7 lessons I learned whilst running my first marathon

7 lessons I've learned whilst running my first marathon

Running a marathon is one of those things that sits on one’s bucket list. My life list also includes bungee jumping, seeing the aurora borealis, admiring the polar bears from a very safe distance and petting a unicorn.

Last Sunday, I finally ticked “marathon running” off my list. It was tough both mentally and physically. I did it in 5 hours, 32 minutes and 36 seconds. It was the longest 5 hours, 32 minutes and 36 seconds of my life. It took every ounce of my willpower to not give up, detour and take public transport to go back home, lie in my comfy couch, pop the corn and binge watch on Netflix.

Opera House backdrop

I did train for it for twenty weeks (minus a few weeks because I had bronchitis. ugh!) with the awesome Sydney Striders Marathon Training Group. There were eleven of us in the group, eight of us participated at last Sunday’s race. The fastest member (hi Andrew) did it in 4.18 hours! It was his first marathon too. The longest training run we did was about 35kms. The plan was to reserve the last 7kms for the real thing and give all that you’ve possibly got on race day. Go hard if you can.

My lovely ultra marathoner husband said I should aim to finish it in around 4.45 hours. Bless him and his sweat wicking socks. But I knew that there was no way I could do that. Not with my “slow, easy (read – finish the damn thing and not die!) I need to pee” approach. Housing four kids in your womb equals not the best bladder on the planet anymore. I got to pee when I got to pee.

Having said that, I did learn some important lessons. Here they are for your reading pleasure:

1. Bring extra gels. I had eight with me and I thought that was enough. Forever optimistic me was hoping I’ll finish in just a bit over five hours. The plan was to drink tailwind to last me for the first hour and then take gels every 30 minutes thereafter. The race started at 7.20AM and I finished around 1PM give or take. Twelve gels would have been more than enough. The last 3kms were me and my tummy fighting it out. Tummy: Curse you Brenda for doing this to me. I am hungry!! You must feed me now!! How do you expect to run this thing when you’re starving me to death!! Me: Shut up!! We’ll eat ALL THE FOOD later. Just stay with me. We can do this. OMG! I am so hungry, is that KFC that I am smelling??!!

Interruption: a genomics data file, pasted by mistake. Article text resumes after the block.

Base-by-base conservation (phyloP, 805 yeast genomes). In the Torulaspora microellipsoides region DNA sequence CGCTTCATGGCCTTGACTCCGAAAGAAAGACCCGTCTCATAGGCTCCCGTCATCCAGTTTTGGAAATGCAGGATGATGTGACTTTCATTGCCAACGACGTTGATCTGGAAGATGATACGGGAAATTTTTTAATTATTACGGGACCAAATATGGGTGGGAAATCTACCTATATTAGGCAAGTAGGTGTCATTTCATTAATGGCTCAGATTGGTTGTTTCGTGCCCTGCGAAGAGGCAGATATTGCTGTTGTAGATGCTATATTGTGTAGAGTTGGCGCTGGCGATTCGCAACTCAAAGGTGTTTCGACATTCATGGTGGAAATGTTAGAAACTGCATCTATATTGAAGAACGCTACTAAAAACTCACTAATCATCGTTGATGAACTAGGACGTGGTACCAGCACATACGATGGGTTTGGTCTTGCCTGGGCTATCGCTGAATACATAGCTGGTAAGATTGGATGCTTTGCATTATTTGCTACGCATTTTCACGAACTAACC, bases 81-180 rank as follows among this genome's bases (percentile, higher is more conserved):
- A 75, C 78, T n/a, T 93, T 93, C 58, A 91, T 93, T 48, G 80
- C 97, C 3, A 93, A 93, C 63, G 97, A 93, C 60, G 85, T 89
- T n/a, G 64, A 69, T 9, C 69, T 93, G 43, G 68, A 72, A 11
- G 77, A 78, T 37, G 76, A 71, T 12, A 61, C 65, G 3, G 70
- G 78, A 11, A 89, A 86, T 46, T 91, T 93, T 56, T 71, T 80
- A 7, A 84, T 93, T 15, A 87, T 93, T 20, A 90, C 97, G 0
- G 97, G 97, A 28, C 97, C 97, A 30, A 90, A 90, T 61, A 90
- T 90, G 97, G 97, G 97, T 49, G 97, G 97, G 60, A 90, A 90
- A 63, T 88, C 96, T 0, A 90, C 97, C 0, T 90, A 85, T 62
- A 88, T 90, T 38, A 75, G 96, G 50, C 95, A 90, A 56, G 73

2. When it starts to drizzle, it’s time to channel Ms Natasha Bedingfield and repeatedly sing the chorus of “Unwritten” to yourself.  For those of you who don’t know who Natasha Bedingfield is, let me educate you by sharing her video.

Can’t be bothered to watch it? Here’s the all important lyrics:

Feel the rain on your skin
No one else can feel it for you
Only you can let it in
No one else, no one else
Can speak the words on your lips
Drench yourself in words unspoken
Life your life with arms wide open
Today is where your book begins
The rest is still unwritten

If that doesn’t get you through the rain, I don’t know what will.

3. Rinse and repeat your personal mantra when the going gets tough. When everybody around you is just physically and emotionally spent and they start walking, it’s time to bring out the big guns and do a Dory. Just keep shuffling, just keep shuffling, just keep shuffling. I have so much respect for the back of the pack. It takes a very special person to still go on and not give up when you see tables and chairs being packed away, porta-loos being boarded up on the trucks (I think my heart just broke into tiny little pieces when I saw the “green and yellows” being hoisted up. Take everything away but not the porta-loos. Nooooooo!!) and the sweeper vehicles being driven ever so slowly a few hundred metres behind you. Not the most uplifting scenario. RESPECT to you my hardcore comrades.

4. You will be in absolute daze when you cross that finish line. Your mind will go blank and  you will suffer from short term memory loss. I think I now know what it feels to be in a desert and see mirages. I was so hungry I was ready to eat my own arm. I may or may not have wolfed down 10 slices of oranges in five seconds flat. World record right there.

5. That even in absolute daze, you will still have your wits about you and take the all important post race selfie.

post race selfie
6. You will lose it when you see your kids cheering you around the 30th km mark.

7. You will lose it again when you see them near the finish line holding their labour of love sign. The bitten donut did it for me.

IMG_2128
Will I run another marathon again? You betcha! Let me just recover by taking a few hundred nanna naps first.

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